Like most things, the web and our digital world is neither good nor bad, it all comes down to how we use it. But what we must always remember is that, even more than ever, nearly every business and organization out there that has it’s own interest in our usage, whether to track our behavior, influence our decisions, etc. We live in a world of consumption (which can be read in many contexts), not just through our own consumption, but the consumption of us.


  7. 1) The influencer is you, Byron. You inspire people.

    2) Jordan Peterson captured a young audience. Besides his website and Youtube channel, he launched an online “School of Peterson” with podcasts. These forms of communication may be valuable to target millennials.

    3) patreon.com (“Add another source of income by giving new and exclusive content to your biggest fans.”)

    4) torproject.org (“Tor Browser isolates each website you visit so third-party trackers and ads can’t follow you. Any cookies automatically clear when you’re done browsing. So will your browsing history.”) Free and available for pc and mobile.

    5) To reach out to readers, one needs to define them as a group. Then, organise the online content in such way to create a deeper connection.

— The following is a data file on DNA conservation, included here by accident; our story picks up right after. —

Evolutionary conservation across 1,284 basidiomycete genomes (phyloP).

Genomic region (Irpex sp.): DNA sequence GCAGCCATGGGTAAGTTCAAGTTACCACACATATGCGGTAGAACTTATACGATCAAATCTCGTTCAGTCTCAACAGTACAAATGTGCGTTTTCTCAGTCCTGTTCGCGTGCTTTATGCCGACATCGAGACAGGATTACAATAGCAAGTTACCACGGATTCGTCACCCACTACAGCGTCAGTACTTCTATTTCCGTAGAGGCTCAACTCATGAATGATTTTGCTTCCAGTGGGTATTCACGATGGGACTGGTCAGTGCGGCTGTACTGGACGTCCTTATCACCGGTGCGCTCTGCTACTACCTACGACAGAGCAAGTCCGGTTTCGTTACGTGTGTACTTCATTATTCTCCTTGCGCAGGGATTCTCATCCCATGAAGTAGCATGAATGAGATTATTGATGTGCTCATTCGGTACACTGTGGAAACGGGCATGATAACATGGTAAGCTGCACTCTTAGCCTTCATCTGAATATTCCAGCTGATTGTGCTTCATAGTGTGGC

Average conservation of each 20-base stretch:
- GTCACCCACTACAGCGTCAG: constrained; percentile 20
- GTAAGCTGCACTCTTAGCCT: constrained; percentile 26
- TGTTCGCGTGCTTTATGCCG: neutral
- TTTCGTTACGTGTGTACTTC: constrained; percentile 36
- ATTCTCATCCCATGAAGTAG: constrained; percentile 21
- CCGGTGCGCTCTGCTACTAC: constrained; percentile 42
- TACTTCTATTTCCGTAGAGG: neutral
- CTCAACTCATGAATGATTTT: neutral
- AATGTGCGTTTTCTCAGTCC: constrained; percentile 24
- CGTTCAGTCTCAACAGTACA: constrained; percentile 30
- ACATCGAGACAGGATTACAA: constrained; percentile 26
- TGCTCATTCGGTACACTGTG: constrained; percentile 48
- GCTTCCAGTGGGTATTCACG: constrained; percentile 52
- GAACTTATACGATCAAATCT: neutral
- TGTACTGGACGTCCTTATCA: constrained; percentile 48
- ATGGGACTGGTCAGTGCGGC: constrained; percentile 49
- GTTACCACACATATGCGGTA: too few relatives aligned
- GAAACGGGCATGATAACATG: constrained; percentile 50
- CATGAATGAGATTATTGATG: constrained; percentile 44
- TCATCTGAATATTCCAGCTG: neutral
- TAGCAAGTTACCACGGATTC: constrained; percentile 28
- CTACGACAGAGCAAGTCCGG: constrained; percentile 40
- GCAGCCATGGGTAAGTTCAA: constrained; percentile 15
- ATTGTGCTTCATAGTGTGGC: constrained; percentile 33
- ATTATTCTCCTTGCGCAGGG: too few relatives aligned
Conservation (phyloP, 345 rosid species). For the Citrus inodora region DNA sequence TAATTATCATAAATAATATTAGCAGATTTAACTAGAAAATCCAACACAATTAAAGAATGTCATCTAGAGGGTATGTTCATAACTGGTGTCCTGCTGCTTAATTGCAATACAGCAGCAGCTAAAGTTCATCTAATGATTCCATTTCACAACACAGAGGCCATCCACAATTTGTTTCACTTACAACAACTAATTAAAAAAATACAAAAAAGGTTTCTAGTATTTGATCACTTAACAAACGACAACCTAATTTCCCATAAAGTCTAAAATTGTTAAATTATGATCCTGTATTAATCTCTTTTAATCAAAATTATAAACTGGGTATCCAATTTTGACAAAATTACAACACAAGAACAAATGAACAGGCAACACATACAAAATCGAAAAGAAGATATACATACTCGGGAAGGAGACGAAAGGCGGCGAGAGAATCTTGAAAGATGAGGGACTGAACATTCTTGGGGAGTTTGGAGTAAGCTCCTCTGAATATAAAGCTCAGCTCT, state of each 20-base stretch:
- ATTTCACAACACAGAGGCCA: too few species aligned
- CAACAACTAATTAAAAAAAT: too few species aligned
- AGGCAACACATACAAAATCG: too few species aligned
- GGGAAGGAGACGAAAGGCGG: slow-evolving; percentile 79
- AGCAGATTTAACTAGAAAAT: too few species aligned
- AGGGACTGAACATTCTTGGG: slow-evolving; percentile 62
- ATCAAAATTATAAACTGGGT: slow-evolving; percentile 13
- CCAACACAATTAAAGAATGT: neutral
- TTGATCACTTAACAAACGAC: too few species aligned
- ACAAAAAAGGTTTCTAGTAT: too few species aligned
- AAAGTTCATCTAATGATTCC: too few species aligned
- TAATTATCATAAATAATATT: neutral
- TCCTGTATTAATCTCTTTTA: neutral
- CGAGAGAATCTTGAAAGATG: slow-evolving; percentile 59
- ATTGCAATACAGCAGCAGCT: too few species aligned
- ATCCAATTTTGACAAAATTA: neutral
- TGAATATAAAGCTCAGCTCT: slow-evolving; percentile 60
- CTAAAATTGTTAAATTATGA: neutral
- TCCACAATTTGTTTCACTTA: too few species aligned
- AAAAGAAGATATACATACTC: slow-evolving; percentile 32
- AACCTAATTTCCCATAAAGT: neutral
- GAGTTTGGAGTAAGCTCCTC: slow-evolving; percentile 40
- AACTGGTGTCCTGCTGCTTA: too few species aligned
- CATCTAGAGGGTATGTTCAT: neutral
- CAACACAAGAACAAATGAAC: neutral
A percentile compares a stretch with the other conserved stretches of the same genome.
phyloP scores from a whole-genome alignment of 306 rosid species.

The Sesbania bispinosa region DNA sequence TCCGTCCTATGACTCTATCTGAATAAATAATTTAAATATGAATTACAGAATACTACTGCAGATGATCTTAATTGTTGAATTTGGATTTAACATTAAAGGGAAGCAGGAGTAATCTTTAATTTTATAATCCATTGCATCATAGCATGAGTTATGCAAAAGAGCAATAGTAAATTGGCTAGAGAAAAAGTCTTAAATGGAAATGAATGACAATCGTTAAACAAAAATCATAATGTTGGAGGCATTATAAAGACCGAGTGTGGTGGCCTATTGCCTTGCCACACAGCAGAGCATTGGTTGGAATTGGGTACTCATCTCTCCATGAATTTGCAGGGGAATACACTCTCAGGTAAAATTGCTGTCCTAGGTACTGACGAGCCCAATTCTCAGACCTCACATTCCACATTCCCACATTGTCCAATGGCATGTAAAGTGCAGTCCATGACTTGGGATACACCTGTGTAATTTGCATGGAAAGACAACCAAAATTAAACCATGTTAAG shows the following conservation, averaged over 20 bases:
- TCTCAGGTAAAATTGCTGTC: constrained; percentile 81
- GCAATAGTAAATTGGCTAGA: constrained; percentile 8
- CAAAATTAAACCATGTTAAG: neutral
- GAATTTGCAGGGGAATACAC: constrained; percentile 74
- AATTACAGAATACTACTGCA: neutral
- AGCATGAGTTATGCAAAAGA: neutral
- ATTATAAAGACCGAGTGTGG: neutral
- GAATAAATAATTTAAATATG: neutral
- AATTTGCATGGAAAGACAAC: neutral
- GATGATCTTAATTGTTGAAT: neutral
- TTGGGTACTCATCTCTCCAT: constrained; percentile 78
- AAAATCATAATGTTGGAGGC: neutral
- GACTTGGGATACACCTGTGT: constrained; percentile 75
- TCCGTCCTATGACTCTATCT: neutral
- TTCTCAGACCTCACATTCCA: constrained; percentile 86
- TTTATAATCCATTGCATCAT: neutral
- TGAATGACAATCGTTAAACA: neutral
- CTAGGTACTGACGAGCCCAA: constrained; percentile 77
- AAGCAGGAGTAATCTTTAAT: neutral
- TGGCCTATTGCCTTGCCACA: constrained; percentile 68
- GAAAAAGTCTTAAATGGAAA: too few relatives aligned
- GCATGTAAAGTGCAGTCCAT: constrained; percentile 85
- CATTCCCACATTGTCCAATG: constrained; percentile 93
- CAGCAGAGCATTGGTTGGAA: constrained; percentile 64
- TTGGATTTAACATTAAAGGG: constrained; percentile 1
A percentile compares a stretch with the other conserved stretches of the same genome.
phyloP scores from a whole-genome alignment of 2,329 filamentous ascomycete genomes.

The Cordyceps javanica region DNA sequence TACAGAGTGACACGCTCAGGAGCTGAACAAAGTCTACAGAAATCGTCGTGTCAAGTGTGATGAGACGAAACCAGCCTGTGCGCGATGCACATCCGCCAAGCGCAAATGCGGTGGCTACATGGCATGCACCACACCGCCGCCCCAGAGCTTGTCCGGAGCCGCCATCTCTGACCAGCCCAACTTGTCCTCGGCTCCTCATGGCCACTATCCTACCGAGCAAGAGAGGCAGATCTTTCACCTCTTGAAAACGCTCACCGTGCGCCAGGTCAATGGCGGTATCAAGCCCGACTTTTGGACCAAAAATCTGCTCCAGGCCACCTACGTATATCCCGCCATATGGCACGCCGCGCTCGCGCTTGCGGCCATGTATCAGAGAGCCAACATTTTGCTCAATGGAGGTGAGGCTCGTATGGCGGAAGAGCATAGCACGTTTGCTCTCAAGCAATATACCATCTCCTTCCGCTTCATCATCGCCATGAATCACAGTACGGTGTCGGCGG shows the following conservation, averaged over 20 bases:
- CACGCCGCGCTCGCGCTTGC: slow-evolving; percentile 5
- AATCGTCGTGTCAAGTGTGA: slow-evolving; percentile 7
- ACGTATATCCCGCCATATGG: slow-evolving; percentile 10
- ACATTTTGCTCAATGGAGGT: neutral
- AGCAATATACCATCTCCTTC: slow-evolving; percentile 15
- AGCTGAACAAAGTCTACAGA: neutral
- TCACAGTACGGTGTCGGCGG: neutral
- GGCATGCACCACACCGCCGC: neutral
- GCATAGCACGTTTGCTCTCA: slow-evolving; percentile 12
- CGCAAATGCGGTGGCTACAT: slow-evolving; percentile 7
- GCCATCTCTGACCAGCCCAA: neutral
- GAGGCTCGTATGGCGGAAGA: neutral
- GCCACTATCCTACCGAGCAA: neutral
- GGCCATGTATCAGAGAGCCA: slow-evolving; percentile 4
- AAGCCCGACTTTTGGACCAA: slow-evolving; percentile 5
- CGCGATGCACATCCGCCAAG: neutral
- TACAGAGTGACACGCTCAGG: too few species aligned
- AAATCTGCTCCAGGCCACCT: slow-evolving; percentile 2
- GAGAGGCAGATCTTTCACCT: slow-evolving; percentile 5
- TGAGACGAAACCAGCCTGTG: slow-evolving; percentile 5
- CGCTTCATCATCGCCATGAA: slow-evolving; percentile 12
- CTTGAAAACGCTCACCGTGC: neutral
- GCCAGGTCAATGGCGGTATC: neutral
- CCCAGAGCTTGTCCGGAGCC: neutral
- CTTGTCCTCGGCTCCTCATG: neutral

8. In terms of digital intrusion, I have a filtering service and only the most important, My wife, son and job can get through. Like you my device is turned off from the time I leave the office until after breakfast the next day. I have no social media accounts. No Cable TV at all, you paying for things you are not using and the long form reality TV that has invaded American can be quite insulting to the viewers intelligence. Now on the other hand I do have internet which enables me to subscribe to such channels as the Criterion Channel and watch rare old movies from around the World, the internet allows me to listen to BBC radio 3 on my internet radio or research on how to fix a broken appliance. Also I can order groceries online and have them delivered to the house similar to the way my parents did in the 60’s/70’s. All my news comes from a News Paper the NYTimes. CNN is a bit too weird for me and I do hope Americans are more intelligent than get their news regarding the election off Facebook.